• High-Def Experiment Frames 'Hobbit' Reviews
    Brace yourself for another overdose of the little people. "The Hobbit: An Unexpected Journey," the first of three prequels to director Peter Jackson's "Lord of the Rings" filmic trilogy of JRR Tolkien's classic books, has opened in other climes to great fanfare -- if tepid reviews -- with part of the negativity due to the movie perhaps offering too much of a good thing.
  • Honda Teases With A Terse Release
    All Honda is offering is a tantalizing picture -- blurry and dark at that -- of a prototype of its Urban SUV Concept that will first take the stage at the North American International Auto Show in Detroit next month. Oh, there's also a description, which one press notice calls "completely unforthcoming": the forthcoming vehicle "is a global concept model combining a sporty and dynamic SUV profile with a spacious, functional interior."
  • FTC: 'Little Progress' On Mobile Privacy For Kids
    As the digital candy shelves get increasingly crowded, the Federal Trade Commission issued a second report on mobile apps for kids yesterday that it hopes will "light a fire" under the industry by holding both the app makers and their resellers -- cyber-corner shops such as Apple, Google and Amazon -- responsible for safeguarding privacy.
  • Michael Francis To Animate DreamWorks' Branding Efforts
    Michael Francis, who drew much praise during his long tenure directing marketing and advertising at Target but served an unfruitful stint as president at JC Penney's more recently, is joining DreamWorks Animation as chief global brand officer, where he will lead its worldwide licensing and consumer-products efforts, including manufacturing, sales and branding.
  • Apple Polishes Image With 'Made In US Of A' Plans
    In a typically well-orchestrated PR rollout, CEO Tim Cook yesterday bared -- barely -- Apple's plans to manufacture some of its products in the United States. The announcement came in two separate interviews -- one a cover story in "Bloomberg Businessweek" and the other airing last night on NBC's "Rock Center with Brian Williams" -- and the digital punditocracy is weighing in across the media universe this morning.
  • Finally, Some News That Netflix Can Talk About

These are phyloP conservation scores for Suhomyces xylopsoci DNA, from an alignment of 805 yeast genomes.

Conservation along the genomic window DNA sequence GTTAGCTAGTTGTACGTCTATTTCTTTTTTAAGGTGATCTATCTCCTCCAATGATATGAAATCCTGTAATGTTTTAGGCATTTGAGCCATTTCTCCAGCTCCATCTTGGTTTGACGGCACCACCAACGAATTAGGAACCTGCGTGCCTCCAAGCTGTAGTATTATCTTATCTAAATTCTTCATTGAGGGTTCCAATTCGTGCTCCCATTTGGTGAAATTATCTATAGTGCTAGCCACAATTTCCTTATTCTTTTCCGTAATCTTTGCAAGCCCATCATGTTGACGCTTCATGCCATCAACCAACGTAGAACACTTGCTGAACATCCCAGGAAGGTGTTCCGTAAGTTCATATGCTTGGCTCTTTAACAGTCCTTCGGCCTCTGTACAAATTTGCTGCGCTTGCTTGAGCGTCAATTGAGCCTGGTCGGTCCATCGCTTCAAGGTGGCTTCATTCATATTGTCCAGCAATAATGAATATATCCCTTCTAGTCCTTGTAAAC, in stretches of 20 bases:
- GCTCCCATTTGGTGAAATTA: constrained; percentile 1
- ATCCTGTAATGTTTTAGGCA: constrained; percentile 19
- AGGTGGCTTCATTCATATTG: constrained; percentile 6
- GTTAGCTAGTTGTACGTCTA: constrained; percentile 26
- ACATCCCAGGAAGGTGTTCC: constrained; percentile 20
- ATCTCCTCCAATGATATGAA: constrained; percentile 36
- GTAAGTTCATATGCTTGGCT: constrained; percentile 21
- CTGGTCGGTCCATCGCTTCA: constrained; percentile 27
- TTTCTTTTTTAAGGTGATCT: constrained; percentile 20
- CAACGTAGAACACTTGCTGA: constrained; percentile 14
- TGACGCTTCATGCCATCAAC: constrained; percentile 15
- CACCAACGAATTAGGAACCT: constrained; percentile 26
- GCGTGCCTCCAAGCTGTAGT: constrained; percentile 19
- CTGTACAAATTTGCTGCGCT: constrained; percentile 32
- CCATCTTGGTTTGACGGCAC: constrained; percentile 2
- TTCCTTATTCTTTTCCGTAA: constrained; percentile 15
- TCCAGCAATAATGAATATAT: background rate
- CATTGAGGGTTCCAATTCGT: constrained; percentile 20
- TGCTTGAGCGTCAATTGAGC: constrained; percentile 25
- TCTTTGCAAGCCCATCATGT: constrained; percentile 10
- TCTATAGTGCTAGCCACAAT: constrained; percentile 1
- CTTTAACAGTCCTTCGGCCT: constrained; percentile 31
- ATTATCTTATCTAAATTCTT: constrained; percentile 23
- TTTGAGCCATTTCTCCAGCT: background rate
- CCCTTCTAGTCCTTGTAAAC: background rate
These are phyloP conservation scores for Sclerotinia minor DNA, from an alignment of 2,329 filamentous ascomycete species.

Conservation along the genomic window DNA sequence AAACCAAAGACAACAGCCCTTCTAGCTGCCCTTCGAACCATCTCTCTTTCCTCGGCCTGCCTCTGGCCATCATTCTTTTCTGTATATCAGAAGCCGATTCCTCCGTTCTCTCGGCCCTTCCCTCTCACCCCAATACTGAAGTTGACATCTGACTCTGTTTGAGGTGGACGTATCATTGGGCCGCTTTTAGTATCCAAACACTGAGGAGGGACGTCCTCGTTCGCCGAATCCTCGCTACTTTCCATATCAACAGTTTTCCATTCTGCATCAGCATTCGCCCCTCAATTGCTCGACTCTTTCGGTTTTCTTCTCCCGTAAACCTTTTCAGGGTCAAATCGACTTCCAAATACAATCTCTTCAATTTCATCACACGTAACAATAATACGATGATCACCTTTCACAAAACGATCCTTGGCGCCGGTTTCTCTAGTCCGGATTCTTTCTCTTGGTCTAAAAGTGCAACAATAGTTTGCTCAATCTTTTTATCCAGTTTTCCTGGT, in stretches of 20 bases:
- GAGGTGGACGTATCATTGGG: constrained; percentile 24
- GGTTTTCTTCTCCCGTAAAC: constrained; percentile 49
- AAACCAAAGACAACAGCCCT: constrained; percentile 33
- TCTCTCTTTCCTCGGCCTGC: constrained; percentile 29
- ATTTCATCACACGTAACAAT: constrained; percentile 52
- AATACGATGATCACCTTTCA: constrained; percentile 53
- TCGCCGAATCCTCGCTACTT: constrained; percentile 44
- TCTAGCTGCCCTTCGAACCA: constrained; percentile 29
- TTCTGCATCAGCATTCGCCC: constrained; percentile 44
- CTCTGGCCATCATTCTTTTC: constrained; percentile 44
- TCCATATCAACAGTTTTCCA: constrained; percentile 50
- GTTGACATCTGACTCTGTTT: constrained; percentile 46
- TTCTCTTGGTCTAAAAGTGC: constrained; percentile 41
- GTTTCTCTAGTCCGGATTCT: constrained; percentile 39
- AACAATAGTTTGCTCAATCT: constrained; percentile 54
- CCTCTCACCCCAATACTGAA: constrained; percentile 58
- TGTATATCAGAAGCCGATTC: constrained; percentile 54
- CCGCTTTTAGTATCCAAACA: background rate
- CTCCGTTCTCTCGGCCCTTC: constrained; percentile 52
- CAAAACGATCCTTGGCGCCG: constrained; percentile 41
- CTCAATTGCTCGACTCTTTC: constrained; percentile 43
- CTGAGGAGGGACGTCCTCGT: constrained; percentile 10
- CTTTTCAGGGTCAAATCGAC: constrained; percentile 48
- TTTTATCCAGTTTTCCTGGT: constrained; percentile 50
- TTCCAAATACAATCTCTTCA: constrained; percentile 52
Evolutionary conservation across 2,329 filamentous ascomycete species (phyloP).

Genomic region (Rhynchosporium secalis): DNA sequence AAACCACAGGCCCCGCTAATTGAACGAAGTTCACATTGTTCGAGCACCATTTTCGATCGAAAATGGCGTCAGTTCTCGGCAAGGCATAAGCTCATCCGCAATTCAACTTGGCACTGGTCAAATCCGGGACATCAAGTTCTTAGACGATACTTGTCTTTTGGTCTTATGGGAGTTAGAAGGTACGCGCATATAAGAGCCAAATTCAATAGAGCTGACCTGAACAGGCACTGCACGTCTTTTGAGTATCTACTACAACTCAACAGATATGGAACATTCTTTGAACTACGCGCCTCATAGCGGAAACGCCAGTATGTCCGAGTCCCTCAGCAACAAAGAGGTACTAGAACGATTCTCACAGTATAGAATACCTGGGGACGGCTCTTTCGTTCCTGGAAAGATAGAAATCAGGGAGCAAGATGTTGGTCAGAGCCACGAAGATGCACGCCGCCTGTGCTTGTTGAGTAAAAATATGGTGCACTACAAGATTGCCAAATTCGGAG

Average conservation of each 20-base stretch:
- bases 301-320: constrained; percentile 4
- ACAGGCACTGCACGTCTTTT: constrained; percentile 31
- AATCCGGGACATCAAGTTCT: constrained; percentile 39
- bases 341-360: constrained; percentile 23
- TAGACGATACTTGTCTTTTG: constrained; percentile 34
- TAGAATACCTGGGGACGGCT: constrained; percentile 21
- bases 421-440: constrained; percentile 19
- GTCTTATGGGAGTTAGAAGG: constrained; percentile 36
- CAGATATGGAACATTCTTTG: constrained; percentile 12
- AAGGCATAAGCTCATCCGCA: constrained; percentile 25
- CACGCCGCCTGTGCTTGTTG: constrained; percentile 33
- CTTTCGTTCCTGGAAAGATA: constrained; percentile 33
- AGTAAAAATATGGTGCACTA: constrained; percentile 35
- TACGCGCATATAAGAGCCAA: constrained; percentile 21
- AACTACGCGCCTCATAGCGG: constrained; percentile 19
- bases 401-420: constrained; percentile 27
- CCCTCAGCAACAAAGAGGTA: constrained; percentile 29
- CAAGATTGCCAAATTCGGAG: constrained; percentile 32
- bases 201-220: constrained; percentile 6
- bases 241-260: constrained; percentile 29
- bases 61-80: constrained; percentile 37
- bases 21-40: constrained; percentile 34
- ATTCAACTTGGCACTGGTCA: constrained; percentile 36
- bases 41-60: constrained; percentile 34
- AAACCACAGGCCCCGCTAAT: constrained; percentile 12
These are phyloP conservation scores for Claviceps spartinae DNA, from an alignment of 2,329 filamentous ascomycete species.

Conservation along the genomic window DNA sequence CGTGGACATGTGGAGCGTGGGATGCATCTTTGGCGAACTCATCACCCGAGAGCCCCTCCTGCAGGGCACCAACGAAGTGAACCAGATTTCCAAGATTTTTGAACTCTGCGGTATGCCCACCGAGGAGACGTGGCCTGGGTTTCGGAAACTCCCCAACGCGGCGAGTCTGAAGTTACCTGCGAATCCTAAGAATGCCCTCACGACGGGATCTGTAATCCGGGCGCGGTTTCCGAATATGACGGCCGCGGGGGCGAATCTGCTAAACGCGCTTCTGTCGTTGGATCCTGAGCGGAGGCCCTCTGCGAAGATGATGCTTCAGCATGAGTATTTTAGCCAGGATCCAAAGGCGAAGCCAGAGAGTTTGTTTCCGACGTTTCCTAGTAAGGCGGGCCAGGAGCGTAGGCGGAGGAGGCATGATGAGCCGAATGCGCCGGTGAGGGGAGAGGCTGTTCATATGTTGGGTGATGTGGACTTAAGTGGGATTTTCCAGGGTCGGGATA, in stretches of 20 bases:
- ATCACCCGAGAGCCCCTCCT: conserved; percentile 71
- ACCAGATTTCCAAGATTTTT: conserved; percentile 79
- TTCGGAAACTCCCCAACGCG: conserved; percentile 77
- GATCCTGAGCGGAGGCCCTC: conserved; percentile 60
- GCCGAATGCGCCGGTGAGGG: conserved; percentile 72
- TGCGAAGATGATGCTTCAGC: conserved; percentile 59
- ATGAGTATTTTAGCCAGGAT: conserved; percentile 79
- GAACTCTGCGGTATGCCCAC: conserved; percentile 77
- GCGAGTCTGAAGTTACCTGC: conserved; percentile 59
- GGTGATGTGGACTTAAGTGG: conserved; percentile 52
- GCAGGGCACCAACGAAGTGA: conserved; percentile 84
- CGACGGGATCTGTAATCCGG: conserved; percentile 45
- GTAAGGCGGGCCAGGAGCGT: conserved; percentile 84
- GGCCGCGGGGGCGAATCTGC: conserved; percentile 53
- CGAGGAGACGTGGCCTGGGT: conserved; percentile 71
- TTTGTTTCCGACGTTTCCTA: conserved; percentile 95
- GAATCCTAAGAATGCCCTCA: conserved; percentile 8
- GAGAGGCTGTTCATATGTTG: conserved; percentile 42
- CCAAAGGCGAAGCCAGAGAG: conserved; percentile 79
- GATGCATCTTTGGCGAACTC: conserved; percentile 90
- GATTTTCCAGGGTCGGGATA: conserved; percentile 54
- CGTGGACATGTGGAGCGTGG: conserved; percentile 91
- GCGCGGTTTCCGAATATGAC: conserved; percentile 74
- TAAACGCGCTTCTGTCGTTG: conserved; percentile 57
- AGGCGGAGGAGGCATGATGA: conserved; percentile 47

Say this for the deal Netflix cut Tuesday for dibs on streaming Disney movies as soon as seven months after their theatrical release: It has given the battered company something positive to talk about after 18 months of getting hammered by its customers, the media and the market over its separation of disk and online digital services.
  • Tesco Sours On Fresh & Easy
    The Brand Republic hed may look sensational but it's the blunt truth: "Tesco CMO Tim Mason Out As Chain Concedes Defeat In U.S." The world's third-largest supermarket chain is bailing on its 199 Fresh & Easy Neighborhood Markets in Arizona, California and Nevada that were described by Mason at launch in 2007 as "designed to draw customers back to their local neighborhoods by offering high-quality, fresh and nutritious food at affordable prices," Marketing's Daniel Farey-Jones recalls.
  • Appeals Court Okays 'Lawful' Off-Label Pitches
    In a stunning free-speech decision, the U.S. Court of Appeals for the Second Circuit has overthrown the conviction of a pharmaceutical salesman for promoting the off-label use of a narcolepsy drug, Xyrem, for purposes such as treating chronic fatigue, insomnia and fibromyalgia that have not been approved by the Food and Drug Administration. The government case claimed that the salesman, Alfred Caronia, engaged in the practice while working for Orphan Medical, a company that has been acquired by Dublin-based Jazz Pharmaceuticals.
  • Delta Wants A Piece Of Virgin Atlantic
    Looking in particular for increased access to London's Heathrow Airport but in general embroidering the pattern of airlines expanding their international service, Delta is reportedly negotiating for Singapore Airlines' 49% stake in Virgin Atlantic Airways.
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